Author Archives: toomeymatt1515

Sprint 3 Retrospective

Photo by Tim Gouw on

For the final stretch of our allotted development time working with the InventorySystem component for the Thea’s Pantry project, we focused largely on getting all the frameworks (frontend, backend, database) into a functional state for the next team taking over on the project. I focused much of my time on getting our frontend components pushed to the container registry for the project on Gitlab:,

Originally I had wanted to implement automatic uploading to the container registry using a Gitlab-CI file, but encountered numerous issues related to the file-structure of our frontend projects, Gitlab’s continuous integration system not being able to find certain files, and problems during the build stage throughout the deployment process. As a result of this I eventually decided on using Docker-Compose to push the components to the container registry. While this won’t be able to execute automatically in the same way as a CI file, It was more important to have working containers pushed to the registry for the next team to be able to work with.

Throughout sprint #3, we were able to finish off some of the outstanding issues which were leftover from previous sprints, we finalized parts of the backend framework and implemented partial functionality, finished setting up all three frontend frameworks for future polish and development , and were able to implement a basic database for storing inventory-weight, as well as some further polish/refinement of the API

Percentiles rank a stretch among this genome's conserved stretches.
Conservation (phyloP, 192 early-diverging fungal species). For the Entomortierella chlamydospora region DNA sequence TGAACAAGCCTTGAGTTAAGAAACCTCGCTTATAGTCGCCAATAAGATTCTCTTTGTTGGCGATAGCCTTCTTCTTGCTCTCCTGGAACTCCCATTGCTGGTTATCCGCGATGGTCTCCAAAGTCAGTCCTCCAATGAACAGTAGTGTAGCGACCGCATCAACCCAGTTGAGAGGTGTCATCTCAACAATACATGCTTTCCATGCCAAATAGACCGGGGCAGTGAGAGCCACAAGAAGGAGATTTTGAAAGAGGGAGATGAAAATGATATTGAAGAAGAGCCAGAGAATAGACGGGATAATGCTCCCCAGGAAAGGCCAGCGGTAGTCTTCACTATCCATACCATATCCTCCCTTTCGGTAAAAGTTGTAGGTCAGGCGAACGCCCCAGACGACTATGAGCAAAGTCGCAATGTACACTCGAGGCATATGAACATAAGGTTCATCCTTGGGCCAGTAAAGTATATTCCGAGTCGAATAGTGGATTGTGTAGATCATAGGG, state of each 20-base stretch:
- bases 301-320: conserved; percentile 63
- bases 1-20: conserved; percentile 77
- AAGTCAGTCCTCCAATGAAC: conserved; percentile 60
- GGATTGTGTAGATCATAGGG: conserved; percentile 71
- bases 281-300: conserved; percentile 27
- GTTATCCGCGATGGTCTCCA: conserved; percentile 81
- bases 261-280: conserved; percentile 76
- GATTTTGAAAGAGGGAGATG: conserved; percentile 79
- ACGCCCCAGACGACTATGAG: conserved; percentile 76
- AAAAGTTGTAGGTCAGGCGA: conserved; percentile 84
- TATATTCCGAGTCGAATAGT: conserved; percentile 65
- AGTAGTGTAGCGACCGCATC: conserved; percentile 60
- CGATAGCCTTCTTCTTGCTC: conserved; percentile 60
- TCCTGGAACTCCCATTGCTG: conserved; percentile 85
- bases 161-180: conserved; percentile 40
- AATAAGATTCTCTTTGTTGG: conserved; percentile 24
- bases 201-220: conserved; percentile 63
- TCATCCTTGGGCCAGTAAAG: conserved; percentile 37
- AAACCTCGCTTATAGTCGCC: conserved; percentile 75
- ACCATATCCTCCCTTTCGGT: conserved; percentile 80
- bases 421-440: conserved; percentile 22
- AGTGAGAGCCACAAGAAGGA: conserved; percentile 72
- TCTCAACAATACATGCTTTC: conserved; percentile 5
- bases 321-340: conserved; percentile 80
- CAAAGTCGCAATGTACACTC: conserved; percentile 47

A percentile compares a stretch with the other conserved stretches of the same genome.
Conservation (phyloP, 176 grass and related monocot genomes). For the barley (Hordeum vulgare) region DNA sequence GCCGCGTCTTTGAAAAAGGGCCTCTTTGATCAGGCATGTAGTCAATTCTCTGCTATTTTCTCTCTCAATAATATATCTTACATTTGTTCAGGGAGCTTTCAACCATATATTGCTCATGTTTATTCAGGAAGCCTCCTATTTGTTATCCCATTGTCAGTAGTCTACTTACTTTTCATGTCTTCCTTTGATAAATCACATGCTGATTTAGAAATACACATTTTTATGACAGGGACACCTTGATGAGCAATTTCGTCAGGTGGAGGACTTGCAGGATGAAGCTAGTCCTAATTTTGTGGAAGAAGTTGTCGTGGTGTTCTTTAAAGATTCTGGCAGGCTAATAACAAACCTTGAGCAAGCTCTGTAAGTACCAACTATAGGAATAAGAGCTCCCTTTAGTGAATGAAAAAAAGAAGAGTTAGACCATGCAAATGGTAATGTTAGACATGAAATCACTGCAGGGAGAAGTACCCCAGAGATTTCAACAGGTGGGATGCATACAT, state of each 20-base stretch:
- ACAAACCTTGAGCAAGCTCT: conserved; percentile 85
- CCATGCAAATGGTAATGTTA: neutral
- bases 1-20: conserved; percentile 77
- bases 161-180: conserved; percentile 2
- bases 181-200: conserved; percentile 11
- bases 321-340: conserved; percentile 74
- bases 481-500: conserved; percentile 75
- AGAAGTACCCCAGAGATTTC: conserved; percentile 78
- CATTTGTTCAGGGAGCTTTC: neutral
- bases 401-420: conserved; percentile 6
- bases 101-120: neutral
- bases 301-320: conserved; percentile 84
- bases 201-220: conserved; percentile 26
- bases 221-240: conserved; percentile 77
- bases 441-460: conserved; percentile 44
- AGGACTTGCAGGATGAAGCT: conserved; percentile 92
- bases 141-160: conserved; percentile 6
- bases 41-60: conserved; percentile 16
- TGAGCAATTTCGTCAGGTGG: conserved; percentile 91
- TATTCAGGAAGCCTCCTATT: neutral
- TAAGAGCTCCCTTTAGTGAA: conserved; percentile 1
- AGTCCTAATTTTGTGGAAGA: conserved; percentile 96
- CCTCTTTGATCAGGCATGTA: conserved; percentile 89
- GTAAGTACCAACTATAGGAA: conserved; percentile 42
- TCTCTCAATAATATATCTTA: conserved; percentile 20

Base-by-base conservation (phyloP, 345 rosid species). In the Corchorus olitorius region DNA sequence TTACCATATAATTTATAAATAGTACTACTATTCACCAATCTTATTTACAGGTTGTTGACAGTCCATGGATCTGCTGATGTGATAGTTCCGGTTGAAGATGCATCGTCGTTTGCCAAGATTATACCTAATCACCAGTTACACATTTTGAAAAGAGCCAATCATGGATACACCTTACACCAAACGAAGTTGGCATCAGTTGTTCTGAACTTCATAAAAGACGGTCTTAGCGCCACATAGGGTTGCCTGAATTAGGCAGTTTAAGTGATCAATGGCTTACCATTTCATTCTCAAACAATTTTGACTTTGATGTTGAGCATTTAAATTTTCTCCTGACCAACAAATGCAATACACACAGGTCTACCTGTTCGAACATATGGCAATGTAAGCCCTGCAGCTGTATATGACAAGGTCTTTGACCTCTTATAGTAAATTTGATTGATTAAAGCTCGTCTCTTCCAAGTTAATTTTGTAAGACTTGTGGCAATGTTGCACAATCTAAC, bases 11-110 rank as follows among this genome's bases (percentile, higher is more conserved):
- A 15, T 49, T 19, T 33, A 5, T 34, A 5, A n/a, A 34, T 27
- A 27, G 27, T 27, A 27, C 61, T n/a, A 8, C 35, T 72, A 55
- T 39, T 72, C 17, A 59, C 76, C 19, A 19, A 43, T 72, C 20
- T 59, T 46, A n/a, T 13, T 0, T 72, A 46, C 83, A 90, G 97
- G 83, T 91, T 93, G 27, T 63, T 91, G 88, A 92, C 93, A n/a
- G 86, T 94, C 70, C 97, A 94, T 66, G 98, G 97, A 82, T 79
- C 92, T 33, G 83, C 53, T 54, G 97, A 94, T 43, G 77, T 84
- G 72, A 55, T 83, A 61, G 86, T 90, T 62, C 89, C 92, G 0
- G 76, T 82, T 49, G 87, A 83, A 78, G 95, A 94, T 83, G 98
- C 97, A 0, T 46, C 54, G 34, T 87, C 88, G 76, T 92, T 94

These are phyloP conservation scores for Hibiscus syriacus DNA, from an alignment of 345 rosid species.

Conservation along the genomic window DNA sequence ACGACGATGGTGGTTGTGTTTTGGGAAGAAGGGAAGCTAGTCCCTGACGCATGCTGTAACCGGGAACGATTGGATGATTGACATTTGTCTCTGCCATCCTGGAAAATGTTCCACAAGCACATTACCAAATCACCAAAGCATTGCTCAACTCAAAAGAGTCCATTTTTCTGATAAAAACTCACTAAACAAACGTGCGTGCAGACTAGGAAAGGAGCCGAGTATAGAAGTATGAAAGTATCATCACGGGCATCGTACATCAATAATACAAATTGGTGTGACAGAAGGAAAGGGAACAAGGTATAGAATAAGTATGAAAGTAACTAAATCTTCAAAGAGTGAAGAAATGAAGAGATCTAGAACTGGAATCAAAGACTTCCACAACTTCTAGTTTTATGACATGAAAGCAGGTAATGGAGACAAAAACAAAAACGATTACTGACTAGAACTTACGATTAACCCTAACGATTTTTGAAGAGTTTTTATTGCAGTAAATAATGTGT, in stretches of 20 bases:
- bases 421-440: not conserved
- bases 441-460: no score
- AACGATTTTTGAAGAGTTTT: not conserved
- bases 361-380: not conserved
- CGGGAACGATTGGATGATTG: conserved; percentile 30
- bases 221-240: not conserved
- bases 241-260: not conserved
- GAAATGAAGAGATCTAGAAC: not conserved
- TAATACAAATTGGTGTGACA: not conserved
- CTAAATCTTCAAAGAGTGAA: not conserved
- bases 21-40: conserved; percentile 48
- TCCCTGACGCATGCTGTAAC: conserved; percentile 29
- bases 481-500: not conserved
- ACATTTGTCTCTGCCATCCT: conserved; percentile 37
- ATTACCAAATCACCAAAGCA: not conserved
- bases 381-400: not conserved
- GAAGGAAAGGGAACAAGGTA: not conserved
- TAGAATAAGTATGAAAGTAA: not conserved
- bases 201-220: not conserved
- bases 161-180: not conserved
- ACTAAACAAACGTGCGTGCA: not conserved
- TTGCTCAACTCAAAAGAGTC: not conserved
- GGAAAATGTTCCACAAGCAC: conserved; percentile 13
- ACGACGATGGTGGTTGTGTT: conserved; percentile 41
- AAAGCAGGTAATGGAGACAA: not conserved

Additionally, one team member worked on the Identity Access Management system used for the project, Keycloak, and was able to create working frontend and backend environments for using the system to verify users/determine whether someone has appropriate permissions to access certain pages/fields: Everyone seemed to accomplish a lot this sprint, and I think that we were able to leave the InventorySystem at a good starting point for the next group of people who end up working on it.

If I could have done anything different, I would likely have spent more time on trying to get the CI-file working as intended, as automatic integration/deployment of the project would be more convenient for developers than having to manually push to the container registry each time changes are made. Also, I think that the Vue components for each of the frontends I worked on could have been polished some more (add features such as slideshows, responsive page design, stylized buttons/appearance) but those would very much have been low-priority issues to be focusing on.

Each of the three sprints had different focuses, with the first sprint being focused on learning the tools we were working with, and the second sprint being centered around building the foundational aspects of the project as a framework for future functionality and development.

This third sprint felt like finishing off all of the frameworks, some polish, and getting everything ready to be worked on further. I think that we accomplished a lot as a team over the course of around three months; this was a great learning experience which felt essentially like working in a professional development context. I look forward to the next opportunity I have to work in a similar environment, and wish my teammates well in their future endeavors.

From the blog CS@Worcester – CodeRoad by toomeymatt1515 and used with permission of the author. All other rights reserved by the author.

Dig Deeper: Depth not Breadth

Photo by Laura Stanley on